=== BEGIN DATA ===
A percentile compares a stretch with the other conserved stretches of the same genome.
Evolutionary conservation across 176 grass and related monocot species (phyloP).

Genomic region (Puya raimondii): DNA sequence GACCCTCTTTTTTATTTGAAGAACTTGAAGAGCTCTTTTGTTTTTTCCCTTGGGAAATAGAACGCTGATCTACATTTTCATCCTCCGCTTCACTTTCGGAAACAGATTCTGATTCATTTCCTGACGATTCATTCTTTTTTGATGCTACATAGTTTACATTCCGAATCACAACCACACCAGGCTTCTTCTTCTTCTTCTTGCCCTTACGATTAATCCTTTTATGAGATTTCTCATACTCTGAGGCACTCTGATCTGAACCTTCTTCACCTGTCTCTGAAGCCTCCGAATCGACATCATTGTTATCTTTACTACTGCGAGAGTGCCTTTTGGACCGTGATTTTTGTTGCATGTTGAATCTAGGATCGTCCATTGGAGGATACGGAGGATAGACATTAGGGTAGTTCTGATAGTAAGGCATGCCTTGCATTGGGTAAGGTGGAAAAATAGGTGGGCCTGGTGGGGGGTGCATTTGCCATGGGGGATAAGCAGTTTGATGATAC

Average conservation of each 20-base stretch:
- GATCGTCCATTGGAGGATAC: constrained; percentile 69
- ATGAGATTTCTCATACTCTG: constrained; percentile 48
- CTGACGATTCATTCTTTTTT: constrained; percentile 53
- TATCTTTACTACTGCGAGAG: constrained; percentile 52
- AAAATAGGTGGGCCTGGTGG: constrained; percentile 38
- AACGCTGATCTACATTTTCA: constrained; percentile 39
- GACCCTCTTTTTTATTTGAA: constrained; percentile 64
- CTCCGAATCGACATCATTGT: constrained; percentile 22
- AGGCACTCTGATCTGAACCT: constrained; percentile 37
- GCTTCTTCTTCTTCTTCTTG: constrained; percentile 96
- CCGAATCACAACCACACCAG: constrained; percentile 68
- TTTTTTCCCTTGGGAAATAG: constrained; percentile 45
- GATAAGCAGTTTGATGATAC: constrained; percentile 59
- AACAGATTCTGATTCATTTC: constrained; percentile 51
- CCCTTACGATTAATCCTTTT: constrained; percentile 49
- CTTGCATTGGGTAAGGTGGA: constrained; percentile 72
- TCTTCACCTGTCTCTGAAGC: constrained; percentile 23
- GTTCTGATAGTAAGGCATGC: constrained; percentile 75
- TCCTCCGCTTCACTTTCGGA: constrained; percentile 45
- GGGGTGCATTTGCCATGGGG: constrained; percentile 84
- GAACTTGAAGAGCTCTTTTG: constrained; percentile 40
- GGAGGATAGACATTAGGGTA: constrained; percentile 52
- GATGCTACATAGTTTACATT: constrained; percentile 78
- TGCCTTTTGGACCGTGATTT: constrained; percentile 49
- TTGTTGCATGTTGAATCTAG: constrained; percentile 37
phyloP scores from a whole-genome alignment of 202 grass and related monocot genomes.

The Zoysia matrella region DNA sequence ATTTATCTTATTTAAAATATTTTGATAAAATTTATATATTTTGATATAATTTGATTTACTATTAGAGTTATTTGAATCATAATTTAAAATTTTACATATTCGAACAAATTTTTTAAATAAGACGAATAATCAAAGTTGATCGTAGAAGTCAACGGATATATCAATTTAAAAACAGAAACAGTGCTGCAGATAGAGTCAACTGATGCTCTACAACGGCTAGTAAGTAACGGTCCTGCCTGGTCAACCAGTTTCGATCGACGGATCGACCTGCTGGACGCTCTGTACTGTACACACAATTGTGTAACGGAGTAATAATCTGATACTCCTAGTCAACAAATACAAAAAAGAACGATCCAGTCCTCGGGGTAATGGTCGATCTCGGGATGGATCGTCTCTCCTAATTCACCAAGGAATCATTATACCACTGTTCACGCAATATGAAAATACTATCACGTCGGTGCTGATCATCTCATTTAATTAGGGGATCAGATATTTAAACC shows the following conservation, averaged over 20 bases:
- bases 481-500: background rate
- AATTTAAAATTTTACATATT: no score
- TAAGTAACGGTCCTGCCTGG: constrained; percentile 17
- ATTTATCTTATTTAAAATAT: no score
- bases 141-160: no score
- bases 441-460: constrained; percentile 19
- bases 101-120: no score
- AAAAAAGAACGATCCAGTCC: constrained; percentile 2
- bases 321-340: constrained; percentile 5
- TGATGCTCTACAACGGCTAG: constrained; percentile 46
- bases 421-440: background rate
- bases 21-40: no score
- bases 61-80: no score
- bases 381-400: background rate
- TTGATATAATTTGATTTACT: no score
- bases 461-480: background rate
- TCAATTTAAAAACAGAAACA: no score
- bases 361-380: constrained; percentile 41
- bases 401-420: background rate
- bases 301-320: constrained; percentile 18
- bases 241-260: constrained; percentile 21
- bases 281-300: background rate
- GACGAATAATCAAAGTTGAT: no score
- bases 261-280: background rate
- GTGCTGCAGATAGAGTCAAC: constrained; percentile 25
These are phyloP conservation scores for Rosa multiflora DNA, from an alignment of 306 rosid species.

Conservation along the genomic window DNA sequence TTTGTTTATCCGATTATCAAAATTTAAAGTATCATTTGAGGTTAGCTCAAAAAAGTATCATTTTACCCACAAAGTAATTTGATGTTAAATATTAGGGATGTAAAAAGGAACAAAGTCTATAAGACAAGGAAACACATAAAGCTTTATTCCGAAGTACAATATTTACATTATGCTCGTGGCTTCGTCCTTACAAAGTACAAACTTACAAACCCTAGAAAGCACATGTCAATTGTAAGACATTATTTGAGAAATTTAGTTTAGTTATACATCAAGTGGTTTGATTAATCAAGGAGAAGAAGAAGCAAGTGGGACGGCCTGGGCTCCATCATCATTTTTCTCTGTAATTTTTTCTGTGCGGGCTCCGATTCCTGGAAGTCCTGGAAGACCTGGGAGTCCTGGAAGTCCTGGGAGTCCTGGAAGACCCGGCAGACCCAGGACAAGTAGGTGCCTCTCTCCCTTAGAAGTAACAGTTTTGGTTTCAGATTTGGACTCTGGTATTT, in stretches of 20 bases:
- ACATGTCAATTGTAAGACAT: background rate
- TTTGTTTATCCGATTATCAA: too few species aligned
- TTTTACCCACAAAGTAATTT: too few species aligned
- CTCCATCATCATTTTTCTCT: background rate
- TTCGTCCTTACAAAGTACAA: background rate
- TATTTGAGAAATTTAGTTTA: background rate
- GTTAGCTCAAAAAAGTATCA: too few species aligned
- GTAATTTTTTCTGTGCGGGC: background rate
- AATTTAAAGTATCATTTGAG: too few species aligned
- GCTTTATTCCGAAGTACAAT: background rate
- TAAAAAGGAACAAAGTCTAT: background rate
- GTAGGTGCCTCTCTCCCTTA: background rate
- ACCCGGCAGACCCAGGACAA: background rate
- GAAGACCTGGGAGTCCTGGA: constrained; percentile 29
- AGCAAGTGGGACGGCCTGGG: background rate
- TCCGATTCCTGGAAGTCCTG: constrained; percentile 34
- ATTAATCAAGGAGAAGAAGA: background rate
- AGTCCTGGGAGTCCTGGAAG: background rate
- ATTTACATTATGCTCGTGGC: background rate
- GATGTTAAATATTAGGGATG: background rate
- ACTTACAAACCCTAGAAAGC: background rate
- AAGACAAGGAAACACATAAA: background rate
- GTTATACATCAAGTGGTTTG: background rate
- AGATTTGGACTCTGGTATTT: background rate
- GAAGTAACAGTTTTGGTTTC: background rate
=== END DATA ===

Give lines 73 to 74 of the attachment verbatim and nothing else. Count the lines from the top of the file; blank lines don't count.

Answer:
- AGCAAGTGGGACGGCCTGGG: background rate
- TCCGATTCCTGGAAGTCCTG: constrained; percentile 34